Steaked Out: Argentine Food Beyond the Parrillada
Dear Mr. Gold,
Do local Argentines eat anything but steak? Because when I was in Buenos Aires last year, there were fish restaurants and trattorias and fusion restaurants, plus a lot of chic chef-owned bistros, but in Los Angeles it all seems like meat-meat-meat. Am I looking in the wrong places?
—Evan, Sherman Oaks
It’s true: There is a lot of animal in Argentine restaurants in Los Angeles, where Argentina is as synonymous with the grilled-meat orgy known as parrillada as Peru is with spit-roasted chicken. But even at the most grill-centric of them, like Mercado Buenos Aires in Van Nuys or Carlitos Gardel on Melrose, you can usually grab a slice of the cheesy Argentine pizza fugazetta, get a proper milanesa and decent fried squid. You can always find grilled blood sausage, grilled sweetbreads, grilled chicken and the like. And there are always the myriad empanadas to be found at Empanada’s Place down on Sawtelle or Empanadas Gourmet in Glendale.
But I suspect you’re probably thinking of a place like Malbec in Pasadena, a spiffy Argentine bistro with a small but appropriate list of Mendoza wines by the bottle, really good empanadas stuffed with spinach, spicy chicken or beef, and a menu heavily influenced by the Italian side of Argentina, which is almost two-thirds Italian by ancestry: grilled salmon with the tart, herby salmoriglio sauce usually associated with Sicily; thin, fried chicken filets Napoletana blanketed with mozzarella and thick tomato sauce; and an occasional special of Argentine tagliarini in an unusual version of a long-cooked Bolognese sauce lashed with fresh oregano. Malbec feels a lot like a side-street restaurant in Buenos Aires’ arty Palermo district. For dessert there’s apple crepes, house-made pasteles with cheese and fruit, and eggy flan with imported cajeta. And the indifferent grilled steak is the least compelling food in the room.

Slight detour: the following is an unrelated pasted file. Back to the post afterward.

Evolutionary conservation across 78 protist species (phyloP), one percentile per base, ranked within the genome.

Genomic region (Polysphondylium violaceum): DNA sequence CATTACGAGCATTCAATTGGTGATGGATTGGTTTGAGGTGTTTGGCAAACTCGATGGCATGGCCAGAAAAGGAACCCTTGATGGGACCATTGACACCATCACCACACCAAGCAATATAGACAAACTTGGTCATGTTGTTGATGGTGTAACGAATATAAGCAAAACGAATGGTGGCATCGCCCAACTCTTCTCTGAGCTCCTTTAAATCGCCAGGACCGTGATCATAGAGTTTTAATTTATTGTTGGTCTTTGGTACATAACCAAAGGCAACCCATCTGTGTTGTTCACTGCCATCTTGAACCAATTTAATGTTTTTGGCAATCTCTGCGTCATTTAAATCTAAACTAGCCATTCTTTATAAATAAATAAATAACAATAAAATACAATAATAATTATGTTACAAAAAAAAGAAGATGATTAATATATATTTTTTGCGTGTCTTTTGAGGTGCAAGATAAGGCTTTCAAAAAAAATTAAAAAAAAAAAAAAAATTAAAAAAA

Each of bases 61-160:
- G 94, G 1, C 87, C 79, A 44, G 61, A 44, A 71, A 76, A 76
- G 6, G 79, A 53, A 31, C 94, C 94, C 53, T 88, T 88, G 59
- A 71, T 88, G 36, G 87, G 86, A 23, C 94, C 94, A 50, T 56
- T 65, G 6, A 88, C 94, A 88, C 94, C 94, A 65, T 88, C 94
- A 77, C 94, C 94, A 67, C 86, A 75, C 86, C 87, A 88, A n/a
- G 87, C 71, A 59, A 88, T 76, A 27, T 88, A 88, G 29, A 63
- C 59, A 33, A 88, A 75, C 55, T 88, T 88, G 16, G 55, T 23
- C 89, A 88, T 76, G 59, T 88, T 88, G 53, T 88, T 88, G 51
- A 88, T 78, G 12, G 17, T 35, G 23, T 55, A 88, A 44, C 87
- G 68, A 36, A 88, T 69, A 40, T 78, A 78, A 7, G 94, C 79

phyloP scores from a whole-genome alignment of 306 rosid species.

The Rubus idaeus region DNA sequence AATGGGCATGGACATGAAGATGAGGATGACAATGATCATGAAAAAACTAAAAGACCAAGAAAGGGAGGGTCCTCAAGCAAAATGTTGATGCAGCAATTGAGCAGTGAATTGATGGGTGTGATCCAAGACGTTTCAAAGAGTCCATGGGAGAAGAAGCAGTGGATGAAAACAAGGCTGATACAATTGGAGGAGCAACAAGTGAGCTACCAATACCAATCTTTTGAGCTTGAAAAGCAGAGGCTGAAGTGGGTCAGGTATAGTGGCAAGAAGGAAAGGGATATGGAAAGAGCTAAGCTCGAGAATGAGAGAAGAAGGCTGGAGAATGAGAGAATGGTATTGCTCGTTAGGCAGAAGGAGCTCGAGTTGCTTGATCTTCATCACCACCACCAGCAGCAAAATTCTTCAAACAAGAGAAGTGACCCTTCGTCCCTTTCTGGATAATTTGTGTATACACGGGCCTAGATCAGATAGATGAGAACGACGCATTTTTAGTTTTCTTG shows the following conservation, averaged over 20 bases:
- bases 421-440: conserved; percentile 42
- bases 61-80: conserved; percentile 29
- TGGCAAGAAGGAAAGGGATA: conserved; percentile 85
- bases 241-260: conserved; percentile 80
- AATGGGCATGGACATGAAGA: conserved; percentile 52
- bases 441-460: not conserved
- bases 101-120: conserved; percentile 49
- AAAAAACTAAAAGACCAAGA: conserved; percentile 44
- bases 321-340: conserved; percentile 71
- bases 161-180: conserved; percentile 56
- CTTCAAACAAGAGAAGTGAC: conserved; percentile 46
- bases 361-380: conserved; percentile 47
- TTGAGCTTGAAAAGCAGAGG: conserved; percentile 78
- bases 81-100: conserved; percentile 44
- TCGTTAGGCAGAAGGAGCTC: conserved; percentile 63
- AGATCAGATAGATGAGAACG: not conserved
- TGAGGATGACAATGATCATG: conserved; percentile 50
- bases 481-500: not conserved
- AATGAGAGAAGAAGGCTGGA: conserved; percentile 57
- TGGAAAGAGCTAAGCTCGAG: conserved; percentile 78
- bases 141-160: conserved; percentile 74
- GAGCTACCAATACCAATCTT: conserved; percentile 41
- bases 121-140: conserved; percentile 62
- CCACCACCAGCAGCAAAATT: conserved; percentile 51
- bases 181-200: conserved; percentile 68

Malbec: 1001 E. Green St., Pasadena (626) 683-0550
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